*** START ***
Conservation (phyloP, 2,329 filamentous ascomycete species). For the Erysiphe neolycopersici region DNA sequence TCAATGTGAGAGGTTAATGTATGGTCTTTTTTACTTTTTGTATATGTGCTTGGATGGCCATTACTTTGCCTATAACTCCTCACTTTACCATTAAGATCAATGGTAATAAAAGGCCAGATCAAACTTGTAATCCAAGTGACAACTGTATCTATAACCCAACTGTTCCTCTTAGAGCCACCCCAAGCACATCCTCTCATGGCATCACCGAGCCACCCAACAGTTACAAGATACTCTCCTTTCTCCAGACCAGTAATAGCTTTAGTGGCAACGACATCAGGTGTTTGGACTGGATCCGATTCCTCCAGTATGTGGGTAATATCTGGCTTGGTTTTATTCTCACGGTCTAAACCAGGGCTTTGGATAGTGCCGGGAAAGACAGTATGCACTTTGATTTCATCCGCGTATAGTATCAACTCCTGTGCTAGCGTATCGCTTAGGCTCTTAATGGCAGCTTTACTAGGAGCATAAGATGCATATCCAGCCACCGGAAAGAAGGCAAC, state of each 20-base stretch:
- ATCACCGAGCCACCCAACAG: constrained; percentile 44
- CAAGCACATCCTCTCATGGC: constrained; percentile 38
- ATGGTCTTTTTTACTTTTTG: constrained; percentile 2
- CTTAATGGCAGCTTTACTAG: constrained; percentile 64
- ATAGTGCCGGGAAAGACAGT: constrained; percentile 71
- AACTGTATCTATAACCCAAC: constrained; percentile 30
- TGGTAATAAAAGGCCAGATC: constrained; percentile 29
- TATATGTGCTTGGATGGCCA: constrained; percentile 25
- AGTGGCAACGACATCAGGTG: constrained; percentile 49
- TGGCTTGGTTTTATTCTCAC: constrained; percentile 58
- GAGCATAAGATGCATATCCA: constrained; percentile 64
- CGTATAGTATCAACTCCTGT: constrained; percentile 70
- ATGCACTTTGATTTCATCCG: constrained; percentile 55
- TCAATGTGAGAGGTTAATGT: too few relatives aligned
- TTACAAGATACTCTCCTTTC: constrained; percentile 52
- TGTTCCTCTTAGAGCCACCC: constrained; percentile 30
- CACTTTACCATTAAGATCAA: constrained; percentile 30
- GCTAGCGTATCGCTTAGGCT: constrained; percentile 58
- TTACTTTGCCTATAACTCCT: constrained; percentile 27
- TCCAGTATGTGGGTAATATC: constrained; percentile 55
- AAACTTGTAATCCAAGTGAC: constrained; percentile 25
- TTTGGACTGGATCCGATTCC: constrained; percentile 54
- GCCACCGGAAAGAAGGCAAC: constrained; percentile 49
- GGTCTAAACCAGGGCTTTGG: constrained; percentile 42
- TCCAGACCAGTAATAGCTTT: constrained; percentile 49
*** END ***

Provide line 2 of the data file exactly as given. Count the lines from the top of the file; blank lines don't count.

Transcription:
- ATCACCGAGCCACCCAACAG: constrained; percentile 44